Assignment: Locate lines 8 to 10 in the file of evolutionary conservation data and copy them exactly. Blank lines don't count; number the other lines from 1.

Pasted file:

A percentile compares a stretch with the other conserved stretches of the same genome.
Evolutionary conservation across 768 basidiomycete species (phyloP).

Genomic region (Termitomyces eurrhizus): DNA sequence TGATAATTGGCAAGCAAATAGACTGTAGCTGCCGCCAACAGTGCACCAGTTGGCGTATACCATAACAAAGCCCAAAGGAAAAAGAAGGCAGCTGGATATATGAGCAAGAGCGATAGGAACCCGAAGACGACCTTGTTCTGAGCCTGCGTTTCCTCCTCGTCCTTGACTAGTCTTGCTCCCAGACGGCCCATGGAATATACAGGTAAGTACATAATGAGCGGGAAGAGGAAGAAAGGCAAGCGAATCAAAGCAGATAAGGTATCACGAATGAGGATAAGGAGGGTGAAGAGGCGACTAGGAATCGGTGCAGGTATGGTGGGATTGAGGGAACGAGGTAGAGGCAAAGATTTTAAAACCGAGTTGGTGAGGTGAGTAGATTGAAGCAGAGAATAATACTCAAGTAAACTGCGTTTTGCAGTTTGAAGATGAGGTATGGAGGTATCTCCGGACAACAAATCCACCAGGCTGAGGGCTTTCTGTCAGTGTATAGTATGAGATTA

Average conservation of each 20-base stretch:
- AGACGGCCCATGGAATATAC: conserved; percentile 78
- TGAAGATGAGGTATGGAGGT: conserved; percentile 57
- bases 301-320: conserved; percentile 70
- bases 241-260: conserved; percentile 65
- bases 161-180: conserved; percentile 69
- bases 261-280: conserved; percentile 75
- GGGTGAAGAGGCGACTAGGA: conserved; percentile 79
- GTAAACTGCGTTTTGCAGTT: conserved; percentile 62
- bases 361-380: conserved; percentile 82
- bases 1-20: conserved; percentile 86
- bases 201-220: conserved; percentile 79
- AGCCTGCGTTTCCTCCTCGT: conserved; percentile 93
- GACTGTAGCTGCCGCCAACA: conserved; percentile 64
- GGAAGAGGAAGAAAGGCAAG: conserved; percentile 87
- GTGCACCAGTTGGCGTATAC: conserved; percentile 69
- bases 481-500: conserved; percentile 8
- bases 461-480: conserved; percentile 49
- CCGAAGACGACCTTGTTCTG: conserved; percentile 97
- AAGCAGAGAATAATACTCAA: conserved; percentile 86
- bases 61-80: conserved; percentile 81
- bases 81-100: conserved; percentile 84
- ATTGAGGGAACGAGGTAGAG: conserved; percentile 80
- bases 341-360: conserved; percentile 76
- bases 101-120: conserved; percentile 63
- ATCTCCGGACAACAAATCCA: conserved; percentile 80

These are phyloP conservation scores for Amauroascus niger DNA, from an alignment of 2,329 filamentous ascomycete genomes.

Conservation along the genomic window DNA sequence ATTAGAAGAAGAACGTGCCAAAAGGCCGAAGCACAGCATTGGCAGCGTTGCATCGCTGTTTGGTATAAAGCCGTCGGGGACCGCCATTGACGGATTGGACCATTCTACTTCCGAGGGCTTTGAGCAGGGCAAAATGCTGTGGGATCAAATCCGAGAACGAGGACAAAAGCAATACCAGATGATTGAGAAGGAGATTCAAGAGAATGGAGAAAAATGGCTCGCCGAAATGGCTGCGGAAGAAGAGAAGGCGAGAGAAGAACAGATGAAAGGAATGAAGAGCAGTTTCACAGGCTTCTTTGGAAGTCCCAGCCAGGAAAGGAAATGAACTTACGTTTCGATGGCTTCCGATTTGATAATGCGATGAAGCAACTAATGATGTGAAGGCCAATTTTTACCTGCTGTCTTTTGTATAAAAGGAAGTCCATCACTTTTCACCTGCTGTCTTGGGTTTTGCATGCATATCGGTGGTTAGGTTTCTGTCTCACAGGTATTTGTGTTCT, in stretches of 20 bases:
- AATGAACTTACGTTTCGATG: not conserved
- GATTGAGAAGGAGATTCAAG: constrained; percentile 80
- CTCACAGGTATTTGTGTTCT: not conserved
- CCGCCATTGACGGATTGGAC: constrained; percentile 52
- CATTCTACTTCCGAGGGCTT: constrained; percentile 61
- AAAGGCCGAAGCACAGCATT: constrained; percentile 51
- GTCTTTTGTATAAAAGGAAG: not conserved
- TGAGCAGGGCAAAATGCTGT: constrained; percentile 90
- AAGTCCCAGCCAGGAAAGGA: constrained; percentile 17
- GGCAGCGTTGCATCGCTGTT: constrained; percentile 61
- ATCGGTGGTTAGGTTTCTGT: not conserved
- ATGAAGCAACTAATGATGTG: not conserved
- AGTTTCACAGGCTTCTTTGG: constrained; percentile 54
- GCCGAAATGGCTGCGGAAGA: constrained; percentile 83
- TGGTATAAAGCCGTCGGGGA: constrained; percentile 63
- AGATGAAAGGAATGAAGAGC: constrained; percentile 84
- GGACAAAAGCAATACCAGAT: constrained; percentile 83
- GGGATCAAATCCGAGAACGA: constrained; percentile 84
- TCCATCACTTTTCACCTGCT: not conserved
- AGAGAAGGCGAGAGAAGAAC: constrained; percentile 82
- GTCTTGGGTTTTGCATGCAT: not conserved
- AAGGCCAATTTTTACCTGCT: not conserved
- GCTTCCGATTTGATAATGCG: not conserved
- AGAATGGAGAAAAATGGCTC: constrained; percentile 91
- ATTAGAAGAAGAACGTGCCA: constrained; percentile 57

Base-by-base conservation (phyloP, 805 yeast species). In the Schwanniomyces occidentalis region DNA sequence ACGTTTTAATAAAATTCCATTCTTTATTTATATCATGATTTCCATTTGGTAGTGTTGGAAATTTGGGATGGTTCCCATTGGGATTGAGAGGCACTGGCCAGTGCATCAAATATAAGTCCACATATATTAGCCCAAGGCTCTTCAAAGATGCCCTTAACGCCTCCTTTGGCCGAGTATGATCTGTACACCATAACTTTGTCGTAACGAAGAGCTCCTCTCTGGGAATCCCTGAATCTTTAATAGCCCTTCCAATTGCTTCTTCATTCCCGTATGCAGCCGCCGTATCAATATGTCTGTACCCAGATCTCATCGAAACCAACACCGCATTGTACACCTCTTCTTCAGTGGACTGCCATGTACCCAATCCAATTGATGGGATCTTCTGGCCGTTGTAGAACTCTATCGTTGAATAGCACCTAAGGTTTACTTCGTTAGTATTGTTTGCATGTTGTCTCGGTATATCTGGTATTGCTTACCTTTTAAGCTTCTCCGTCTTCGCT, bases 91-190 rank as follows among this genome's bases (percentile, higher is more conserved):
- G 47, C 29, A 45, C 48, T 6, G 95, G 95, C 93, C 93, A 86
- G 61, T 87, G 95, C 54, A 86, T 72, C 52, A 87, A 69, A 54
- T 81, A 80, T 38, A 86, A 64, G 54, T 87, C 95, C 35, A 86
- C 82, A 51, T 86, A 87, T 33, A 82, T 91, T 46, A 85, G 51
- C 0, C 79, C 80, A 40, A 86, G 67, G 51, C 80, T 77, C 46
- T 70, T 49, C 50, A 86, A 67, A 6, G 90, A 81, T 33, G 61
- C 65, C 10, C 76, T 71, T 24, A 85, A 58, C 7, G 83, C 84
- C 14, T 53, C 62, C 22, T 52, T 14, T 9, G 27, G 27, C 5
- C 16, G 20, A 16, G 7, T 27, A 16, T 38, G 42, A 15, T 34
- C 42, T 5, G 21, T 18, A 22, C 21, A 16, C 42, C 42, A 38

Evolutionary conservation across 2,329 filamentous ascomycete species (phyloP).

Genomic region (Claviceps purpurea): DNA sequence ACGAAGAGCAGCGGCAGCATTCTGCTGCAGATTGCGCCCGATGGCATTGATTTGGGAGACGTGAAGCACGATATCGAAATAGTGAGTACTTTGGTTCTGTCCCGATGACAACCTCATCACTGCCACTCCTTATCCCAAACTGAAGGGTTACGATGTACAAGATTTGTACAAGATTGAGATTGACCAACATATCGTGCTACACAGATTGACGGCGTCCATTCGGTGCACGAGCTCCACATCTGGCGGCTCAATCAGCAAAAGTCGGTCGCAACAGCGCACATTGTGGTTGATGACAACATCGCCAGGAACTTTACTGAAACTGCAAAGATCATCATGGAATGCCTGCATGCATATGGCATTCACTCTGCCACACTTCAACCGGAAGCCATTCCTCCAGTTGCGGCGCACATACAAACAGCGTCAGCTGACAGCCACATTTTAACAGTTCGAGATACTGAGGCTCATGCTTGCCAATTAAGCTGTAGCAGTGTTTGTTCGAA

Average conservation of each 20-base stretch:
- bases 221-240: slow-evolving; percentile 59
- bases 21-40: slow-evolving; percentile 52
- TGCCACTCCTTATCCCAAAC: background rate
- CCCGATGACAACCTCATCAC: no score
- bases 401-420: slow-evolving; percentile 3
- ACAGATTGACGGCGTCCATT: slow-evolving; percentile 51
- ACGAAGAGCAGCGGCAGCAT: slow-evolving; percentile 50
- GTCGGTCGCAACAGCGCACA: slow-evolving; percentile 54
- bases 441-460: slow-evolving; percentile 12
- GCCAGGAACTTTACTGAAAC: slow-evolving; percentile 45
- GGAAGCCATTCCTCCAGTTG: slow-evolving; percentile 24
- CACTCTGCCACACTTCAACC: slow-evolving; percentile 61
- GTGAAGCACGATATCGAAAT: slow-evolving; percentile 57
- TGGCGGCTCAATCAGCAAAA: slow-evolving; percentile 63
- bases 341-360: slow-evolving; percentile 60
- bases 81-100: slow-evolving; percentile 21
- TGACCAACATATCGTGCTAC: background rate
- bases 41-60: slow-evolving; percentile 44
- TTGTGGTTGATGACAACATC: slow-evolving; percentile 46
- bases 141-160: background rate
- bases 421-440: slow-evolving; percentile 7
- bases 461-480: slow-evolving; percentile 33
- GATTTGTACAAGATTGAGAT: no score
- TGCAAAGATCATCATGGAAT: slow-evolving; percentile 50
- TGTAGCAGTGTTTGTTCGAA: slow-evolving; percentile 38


- bases 241-260: conserved; percentile 65
- bases 161-180: conserved; percentile 69
- bases 261-280: conserved; percentile 75